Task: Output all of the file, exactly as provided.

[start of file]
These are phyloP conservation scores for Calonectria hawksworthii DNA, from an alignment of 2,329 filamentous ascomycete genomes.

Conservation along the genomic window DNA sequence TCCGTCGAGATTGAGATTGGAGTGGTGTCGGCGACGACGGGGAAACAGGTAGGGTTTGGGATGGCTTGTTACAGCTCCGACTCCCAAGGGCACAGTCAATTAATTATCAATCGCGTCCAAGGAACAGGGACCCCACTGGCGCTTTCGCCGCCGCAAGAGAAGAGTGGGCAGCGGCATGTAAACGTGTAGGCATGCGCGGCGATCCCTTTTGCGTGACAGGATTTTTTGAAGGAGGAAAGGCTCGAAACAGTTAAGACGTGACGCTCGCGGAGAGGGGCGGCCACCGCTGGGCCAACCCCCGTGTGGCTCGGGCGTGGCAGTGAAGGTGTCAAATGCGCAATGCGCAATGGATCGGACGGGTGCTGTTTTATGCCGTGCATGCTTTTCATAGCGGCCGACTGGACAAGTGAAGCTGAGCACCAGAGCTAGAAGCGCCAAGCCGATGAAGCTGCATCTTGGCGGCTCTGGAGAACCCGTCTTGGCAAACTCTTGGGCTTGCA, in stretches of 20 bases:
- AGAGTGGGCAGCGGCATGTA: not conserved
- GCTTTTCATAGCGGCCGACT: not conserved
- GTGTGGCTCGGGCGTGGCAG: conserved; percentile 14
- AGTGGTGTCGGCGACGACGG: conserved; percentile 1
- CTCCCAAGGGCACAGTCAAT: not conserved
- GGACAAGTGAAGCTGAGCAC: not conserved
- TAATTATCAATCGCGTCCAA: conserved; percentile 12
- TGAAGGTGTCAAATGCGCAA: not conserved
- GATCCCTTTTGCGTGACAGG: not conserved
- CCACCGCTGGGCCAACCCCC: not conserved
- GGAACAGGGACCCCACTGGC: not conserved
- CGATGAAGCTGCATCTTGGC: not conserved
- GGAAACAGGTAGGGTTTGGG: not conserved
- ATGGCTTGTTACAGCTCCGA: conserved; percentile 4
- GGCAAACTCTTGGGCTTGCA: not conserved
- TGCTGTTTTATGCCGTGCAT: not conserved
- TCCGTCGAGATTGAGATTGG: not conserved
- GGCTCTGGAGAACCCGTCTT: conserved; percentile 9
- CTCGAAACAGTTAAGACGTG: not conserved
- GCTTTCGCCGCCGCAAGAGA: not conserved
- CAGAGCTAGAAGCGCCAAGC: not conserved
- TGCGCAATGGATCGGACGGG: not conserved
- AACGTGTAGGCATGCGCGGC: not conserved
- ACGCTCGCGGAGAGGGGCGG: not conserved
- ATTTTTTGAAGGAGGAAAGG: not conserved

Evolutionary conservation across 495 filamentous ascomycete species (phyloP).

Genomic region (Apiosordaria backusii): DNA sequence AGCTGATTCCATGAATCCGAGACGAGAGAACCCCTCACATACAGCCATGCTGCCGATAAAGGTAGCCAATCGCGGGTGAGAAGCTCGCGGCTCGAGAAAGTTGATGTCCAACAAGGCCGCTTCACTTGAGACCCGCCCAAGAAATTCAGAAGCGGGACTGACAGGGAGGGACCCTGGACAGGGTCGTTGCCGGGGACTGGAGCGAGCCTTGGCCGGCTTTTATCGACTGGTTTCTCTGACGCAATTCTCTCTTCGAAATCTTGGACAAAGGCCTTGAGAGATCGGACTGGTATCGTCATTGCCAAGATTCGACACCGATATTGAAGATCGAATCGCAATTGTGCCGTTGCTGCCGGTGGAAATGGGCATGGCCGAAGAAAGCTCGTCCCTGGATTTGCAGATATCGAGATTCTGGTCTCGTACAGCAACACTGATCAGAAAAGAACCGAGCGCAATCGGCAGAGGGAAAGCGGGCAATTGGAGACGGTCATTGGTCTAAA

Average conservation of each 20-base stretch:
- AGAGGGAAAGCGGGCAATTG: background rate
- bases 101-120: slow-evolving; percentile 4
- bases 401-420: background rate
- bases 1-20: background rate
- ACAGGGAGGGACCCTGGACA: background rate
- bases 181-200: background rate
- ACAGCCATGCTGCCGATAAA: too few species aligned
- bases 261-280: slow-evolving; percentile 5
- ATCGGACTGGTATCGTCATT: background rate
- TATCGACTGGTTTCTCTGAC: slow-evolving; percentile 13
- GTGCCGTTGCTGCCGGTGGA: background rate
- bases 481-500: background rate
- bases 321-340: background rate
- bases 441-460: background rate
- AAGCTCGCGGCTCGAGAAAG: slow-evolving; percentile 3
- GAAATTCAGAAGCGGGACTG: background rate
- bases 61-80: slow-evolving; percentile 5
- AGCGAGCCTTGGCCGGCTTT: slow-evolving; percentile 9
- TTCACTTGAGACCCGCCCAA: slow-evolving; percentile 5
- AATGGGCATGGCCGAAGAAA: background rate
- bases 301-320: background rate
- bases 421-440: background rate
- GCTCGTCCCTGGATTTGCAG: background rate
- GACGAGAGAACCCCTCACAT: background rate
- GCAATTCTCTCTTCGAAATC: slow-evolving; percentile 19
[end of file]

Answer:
These are phyloP conservation scores for Calonectria hawksworthii DNA, from an alignment of 2,329 filamentous ascomycete genomes.

Conservation along the genomic window DNA sequence TCCGTCGAGATTGAGATTGGAGTGGTGTCGGCGACGACGGGGAAACAGGTAGGGTTTGGGATGGCTTGTTACAGCTCCGACTCCCAAGGGCACAGTCAATTAATTATCAATCGCGTCCAAGGAACAGGGACCCCACTGGCGCTTTCGCCGCCGCAAGAGAAGAGTGGGCAGCGGCATGTAAACGTGTAGGCATGCGCGGCGATCCCTTTTGCGTGACAGGATTTTTTGAAGGAGGAAAGGCTCGAAACAGTTAAGACGTGACGCTCGCGGAGAGGGGCGGCCACCGCTGGGCCAACCCCCGTGTGGCTCGGGCGTGGCAGTGAAGGTGTCAAATGCGCAATGCGCAATGGATCGGACGGGTGCTGTTTTATGCCGTGCATGCTTTTCATAGCGGCCGACTGGACAAGTGAAGCTGAGCACCAGAGCTAGAAGCGCCAAGCCGATGAAGCTGCATCTTGGCGGCTCTGGAGAACCCGTCTTGGCAAACTCTTGGGCTTGCA, in stretches of 20 bases:
- AGAGTGGGCAGCGGCATGTA: not conserved
- GCTTTTCATAGCGGCCGACT: not conserved
- GTGTGGCTCGGGCGTGGCAG: conserved; percentile 14
- AGTGGTGTCGGCGACGACGG: conserved; percentile 1
- CTCCCAAGGGCACAGTCAAT: not conserved
- GGACAAGTGAAGCTGAGCAC: not conserved
- TAATTATCAATCGCGTCCAA: conserved; percentile 12
- TGAAGGTGTCAAATGCGCAA: not conserved
- GATCCCTTTTGCGTGACAGG: not conserved
- CCACCGCTGGGCCAACCCCC: not conserved
- GGAACAGGGACCCCACTGGC: not conserved
- CGATGAAGCTGCATCTTGGC: not conserved
- GGAAACAGGTAGGGTTTGGG: not conserved
- ATGGCTTGTTACAGCTCCGA: conserved; percentile 4
- GGCAAACTCTTGGGCTTGCA: not conserved
- TGCTGTTTTATGCCGTGCAT: not conserved
- TCCGTCGAGATTGAGATTGG: not conserved
- GGCTCTGGAGAACCCGTCTT: conserved; percentile 9
- CTCGAAACAGTTAAGACGTG: not conserved
- GCTTTCGCCGCCGCAAGAGA: not conserved
- CAGAGCTAGAAGCGCCAAGC: not conserved
- TGCGCAATGGATCGGACGGG: not conserved
- AACGTGTAGGCATGCGCGGC: not conserved
- ACGCTCGCGGAGAGGGGCGG: not conserved
- ATTTTTTGAAGGAGGAAAGG: not conserved

Evolutionary conservation across 495 filamentous ascomycete species (phyloP).

Genomic region (Apiosordaria backusii): DNA sequence AGCTGATTCCATGAATCCGAGACGAGAGAACCCCTCACATACAGCCATGCTGCCGATAAAGGTAGCCAATCGCGGGTGAGAAGCTCGCGGCTCGAGAAAGTTGATGTCCAACAAGGCCGCTTCACTTGAGACCCGCCCAAGAAATTCAGAAGCGGGACTGACAGGGAGGGACCCTGGACAGGGTCGTTGCCGGGGACTGGAGCGAGCCTTGGCCGGCTTTTATCGACTGGTTTCTCTGACGCAATTCTCTCTTCGAAATCTTGGACAAAGGCCTTGAGAGATCGGACTGGTATCGTCATTGCCAAGATTCGACACCGATATTGAAGATCGAATCGCAATTGTGCCGTTGCTGCCGGTGGAAATGGGCATGGCCGAAGAAAGCTCGTCCCTGGATTTGCAGATATCGAGATTCTGGTCTCGTACAGCAACACTGATCAGAAAAGAACCGAGCGCAATCGGCAGAGGGAAAGCGGGCAATTGGAGACGGTCATTGGTCTAAA

Average conservation of each 20-base stretch:
- AGAGGGAAAGCGGGCAATTG: background rate
- bases 101-120: slow-evolving; percentile 4
- bases 401-420: background rate
- bases 1-20: background rate
- ACAGGGAGGGACCCTGGACA: background rate
- bases 181-200: background rate
- ACAGCCATGCTGCCGATAAA: too few species aligned
- bases 261-280: slow-evolving; percentile 5
- ATCGGACTGGTATCGTCATT: background rate
- TATCGACTGGTTTCTCTGAC: slow-evolving; percentile 13
- GTGCCGTTGCTGCCGGTGGA: background rate
- bases 481-500: background rate
- bases 321-340: background rate
- bases 441-460: background rate
- AAGCTCGCGGCTCGAGAAAG: slow-evolving; percentile 3
- GAAATTCAGAAGCGGGACTG: background rate
- bases 61-80: slow-evolving; percentile 5
- AGCGAGCCTTGGCCGGCTTT: slow-evolving; percentile 9
- TTCACTTGAGACCCGCCCAA: slow-evolving; percentile 5
- AATGGGCATGGCCGAAGAAA: background rate
- bases 301-320: background rate
- bases 421-440: background rate
- GCTCGTCCCTGGATTTGCAG: background rate
- GACGAGAGAACCCCTCACAT: background rate
- GCAATTCTCTCTTCGAAATC: slow-evolving; percentile 19